FCC Holds Public Hearing on Early Termination Fees
Washington, DC: The Federal Communications Commission held a public hearing regarding early termination fees (“ETFs”) last week. The hearing included members of the industry, experts in economics and law, state regulators, consumer protection advocate representatives from governmental and non-governmental bodies, and individual consumers. All presented their arguments and evidence in favor or against the regulation of ETFs.
Executives from DIRECTV and Verizon argued that ETFs lower the barrier to entry for consumers, thereby allowing consumers who would not normally be able to participate in wireless markets, to gain entry. They reasoned that subsidized equipment (and installation in the case of DIRECTV) with an attached service contract that includes early termination fees, allows consumers to pay minimal or no upfront costs, paying their remaining costs over the term of their contract. From this premise, they argued that if equipment and service were purchased separately, consumers would have to be charged large upfront fees, which would create an economic barrier for many consumers.
Industry executives and a lawyer that has represented AT&T in ETF lawsuits argued that consumers currently have the option of buying equipment and service plans separately, including month to month post paid and prepaid service plans, and, separately, the option of a term commitment and a subsidized phone with an ETF contract. These parties claimed that consumers have overwhelmingly opted for service plans that offer minimal upfront costs in return for a service commitment and ETFs.
AT&T’s counsel also argued that Congress has tried to foster a nationwide policy of wireless regulation rather than different state-by-state regimes. He argued further that an ETF is a rate because it is an agreed upon amount that consumers agree to pay if they do not complete their contract. On this basis, he concluded that because ETFs are rates, states have no authority to regulate them.
However, Pamela Gilbert, attorney and long time consumer advocate, argued that the cell phone industry is asking the FCC for retro-active action that would immunize them from the orders entered in multiple lawsuits addressing the legality of ETFs that are pending throughout the country. She argued that even industries that are not regulated are prohibited from having clauses in a contract that coerce consumers into buying or staying with a service.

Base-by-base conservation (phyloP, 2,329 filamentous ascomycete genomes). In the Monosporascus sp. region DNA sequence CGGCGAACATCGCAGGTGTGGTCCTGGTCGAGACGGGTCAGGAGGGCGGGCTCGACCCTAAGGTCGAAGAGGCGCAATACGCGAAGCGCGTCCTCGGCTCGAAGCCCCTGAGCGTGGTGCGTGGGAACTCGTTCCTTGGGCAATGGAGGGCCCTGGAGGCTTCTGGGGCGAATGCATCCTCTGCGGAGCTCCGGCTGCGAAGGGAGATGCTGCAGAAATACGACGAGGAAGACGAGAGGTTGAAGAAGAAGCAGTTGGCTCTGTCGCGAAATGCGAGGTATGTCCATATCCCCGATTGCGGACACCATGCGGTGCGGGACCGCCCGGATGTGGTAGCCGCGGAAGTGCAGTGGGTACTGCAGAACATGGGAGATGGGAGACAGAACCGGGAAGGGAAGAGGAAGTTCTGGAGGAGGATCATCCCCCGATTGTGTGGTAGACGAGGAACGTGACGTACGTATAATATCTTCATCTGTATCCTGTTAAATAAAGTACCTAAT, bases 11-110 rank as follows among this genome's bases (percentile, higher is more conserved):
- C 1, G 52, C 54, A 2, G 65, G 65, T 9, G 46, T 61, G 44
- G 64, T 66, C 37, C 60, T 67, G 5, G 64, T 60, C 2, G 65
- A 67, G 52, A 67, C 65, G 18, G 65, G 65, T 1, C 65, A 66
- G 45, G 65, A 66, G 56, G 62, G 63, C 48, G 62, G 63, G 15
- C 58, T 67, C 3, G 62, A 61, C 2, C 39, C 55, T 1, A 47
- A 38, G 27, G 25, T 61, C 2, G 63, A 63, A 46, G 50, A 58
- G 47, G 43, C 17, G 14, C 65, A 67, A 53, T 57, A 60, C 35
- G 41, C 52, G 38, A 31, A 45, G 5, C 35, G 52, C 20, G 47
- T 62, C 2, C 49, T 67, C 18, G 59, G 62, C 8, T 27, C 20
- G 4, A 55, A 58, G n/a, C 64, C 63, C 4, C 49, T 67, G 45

Ms. Gilbert, and others, including Patrick Perlman, Deputy Consumer Advocate for the West Virginia Public Service Commission, argued that the Commission should not consider adopting rules that would pre-empt state laws. He stated that in 1992 the FCC approved an order for cellular bundling of equipment and services by offering subsidized prices for handsets and contracts that include early termination fees. He stated that the FCC had done this with a relative lack of information and a lack of scrutiny on the effects of that decision since 1992. ”For the FCC or Congress to take action preempting the states would be a mistake.” Moreover, in his view, if any by the Commission to regulate ETFs through pro-rating regulations without closely examining the economics of that process would be a mistake.
Lee Selwyn, who has appeared as an expert in telecommunications issues for years, disputed the claims made by representatives of the wireless industry that ETFs allow them to recover marketing charges and overhead charges incurred from customer turnover. Dr. Selwyn disputed this claim citing data that indicated that, in fact, the main source of profitability for cell phone carriers are the charges consumers pay for optional features. He argued further that the actual cost of a customer termination is only $9 in lost profit, which does not justify $150-$200 in early termination fees often charged to customers. In addition, he disputed the claim that early termination fees materially help carriers to recoup advertising and marketing costs. Indeed, Dr. Selwyn pointed to data showing that Sprint spending under 10% of its revenue on advertising and that, in any event, these expenditures are just a cost of doing business.
Consumer advocates argue that the FCC should not pre-empt state laws or courts. They asked the FCC to consider minimum standards for cell phone companies, in order to protect consumers in states that choose not to regulate/enforce laws against carriers. In response to the carrier suggestion that minimum guidelines including increased disclosure or a possible trial period for carrier service, advocates say this is simply not enough as, among other things, it does not protect consumers where they have service problems or other issues with carrier performance.
TLG Commentary: The FCC’s consideration of this preemption issue, at the behest of the large carriers, is a microcosm of the overall state of affairs and policy at the FCC in recent years. Moreover, the issues and arguments presented at the hearing are reflective of a broader debate that is required into the proper role of the FCC in balancing the interests of the large carriers, resellers and other telecommunications providers and consumers. This debate involves not only the points and issues presented at the hearing, but many other critical points that need to be aired but were not raised at the hearing.
We will be presenting these points and moderating a wide ranging discussion of these critical issues on our interactive blog at http://www.telecomandtechnologylawblog.com. Please join in and let us know what you think.
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